Lono I Ka Makahiki
Editor’s note: Makahiki is celebrated by students island-wide annually, including students from Aka`ula School. Below, reprinted with permission from Aka`ula’s newsletter, are what students had to say about the experience.
By Sydni Pawn, Sophomore
Lono I Ka Makahiki! It is the time of year when schools from all around Hawaii come together to celebrate Makahiki. Makahiki is the season when ancient Hawaiians observed harvest by holding strength and skill competitions. We play games like `ulu maika, where you roll a circular stone between two stakes. Konane is often called Hawaiian checkers. Pa Uma, is stand up arm-‐wrestling. Schools from around the state visit the sacred Makahiki grounds called Na’iwa. We chant an oli to ask permission to enter the grounds, and give our ho`okupu, or gift, to Lono, the Hawaiian god of agriculture. After all schools have entered, Aunty Miki`ala reminds us of the rules and tells us to stay positive. Knowing that our ancestors played on the same grounds makes it a great experience to go to Na`iwa.
By Paije Pawn, Grade 5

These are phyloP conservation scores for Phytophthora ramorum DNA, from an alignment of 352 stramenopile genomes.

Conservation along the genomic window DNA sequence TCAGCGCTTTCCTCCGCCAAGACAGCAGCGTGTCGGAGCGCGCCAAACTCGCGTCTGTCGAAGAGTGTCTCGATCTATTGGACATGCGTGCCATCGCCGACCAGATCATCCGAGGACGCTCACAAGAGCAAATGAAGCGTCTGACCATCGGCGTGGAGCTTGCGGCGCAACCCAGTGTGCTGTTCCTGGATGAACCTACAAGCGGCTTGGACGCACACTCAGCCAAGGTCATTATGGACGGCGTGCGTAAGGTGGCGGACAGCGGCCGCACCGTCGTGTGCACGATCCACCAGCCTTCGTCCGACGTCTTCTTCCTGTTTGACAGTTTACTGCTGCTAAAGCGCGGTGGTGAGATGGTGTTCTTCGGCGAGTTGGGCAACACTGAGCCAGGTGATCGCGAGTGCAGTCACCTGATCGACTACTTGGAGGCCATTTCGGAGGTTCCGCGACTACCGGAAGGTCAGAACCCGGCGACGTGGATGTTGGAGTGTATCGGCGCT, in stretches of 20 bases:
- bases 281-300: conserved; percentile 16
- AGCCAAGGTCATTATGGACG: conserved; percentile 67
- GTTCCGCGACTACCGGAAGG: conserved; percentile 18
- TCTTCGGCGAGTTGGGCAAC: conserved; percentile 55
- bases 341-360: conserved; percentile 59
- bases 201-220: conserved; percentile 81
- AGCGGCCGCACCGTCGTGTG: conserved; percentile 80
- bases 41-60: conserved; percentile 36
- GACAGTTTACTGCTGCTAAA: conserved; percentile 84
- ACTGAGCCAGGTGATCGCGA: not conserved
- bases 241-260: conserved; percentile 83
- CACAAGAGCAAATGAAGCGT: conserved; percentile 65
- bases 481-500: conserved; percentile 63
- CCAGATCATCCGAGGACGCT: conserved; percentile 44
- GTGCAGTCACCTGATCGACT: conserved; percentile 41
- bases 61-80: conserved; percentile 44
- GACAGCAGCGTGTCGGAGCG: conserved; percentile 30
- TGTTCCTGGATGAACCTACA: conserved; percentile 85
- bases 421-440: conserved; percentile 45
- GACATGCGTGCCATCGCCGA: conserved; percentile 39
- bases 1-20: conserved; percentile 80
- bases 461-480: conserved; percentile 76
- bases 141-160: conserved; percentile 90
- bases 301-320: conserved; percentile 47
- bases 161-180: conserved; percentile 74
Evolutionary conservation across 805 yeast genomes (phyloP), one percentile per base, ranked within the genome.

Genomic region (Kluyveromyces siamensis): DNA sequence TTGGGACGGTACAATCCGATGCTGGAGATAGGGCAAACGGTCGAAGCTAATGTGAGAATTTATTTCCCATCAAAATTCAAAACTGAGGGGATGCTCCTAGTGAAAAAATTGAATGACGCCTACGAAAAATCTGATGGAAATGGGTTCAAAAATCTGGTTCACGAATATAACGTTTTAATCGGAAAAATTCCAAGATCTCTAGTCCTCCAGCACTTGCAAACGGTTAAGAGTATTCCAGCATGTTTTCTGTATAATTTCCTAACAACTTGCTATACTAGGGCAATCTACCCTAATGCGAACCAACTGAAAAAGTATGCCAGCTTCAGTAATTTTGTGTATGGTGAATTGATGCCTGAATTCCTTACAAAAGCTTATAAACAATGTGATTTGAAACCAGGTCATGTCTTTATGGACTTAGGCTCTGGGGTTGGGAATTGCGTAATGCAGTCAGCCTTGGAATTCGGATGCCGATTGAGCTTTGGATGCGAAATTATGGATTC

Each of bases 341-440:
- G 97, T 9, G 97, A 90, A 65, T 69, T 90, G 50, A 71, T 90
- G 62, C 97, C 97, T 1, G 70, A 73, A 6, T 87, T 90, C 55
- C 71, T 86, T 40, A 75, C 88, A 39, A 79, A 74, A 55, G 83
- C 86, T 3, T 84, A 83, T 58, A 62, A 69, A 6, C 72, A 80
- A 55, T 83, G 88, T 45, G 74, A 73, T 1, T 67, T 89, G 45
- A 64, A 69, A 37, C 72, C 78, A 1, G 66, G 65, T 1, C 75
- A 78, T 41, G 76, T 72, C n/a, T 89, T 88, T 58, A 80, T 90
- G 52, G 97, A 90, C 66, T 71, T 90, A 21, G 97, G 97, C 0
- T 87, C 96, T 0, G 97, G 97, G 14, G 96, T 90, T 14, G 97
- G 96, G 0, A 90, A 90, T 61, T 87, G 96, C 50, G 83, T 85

“Go! You can do it!” Saturday, Jan. 31, Molokai celebrated Makahiki, and I was the `ulu maika representative for our school. I didn’t roll any `ulu maika through the two sticks, so I was embarrassed. My friend said, ‘’It’s okay. You have next year,” so I thanked her. Afterwards, I hugged the kupuna. They were nicely dressed. Then I watched the rest of the games. I was glad everyone was cheering for people whether they won or lost. We were very happy we got to play. We all tried our best, we never gave up, and we congratulated everyone.
By Dillon DeCoite, Freshman
On Friday, schools from Molokai and other islands went to the Makahiki grounds where long ago Hawaiians went to challenge each other in games of strength and skill. I played konane, which is Hawaiian checkers. To play you must jump over the other player’s pieces to take them off the board. The player with the last move wins. The first person I played was from Maui, and I beat him. Then, I had to play a 12th grader from Molokai, and I beat him too. I was so happy. I just had to play one more person and I would be the konane champ. The next person was also from Molokai, and he was very smart. He made me very nervous. He took his time moving his piece, so I took my time too. Then it came to a point that I had more pieces to jump than he did, and he took a very long time trying to figure out how to win. Finally, he gave up and I had the last move. I wanted to jump high in the air and scream. I was the happiest person.
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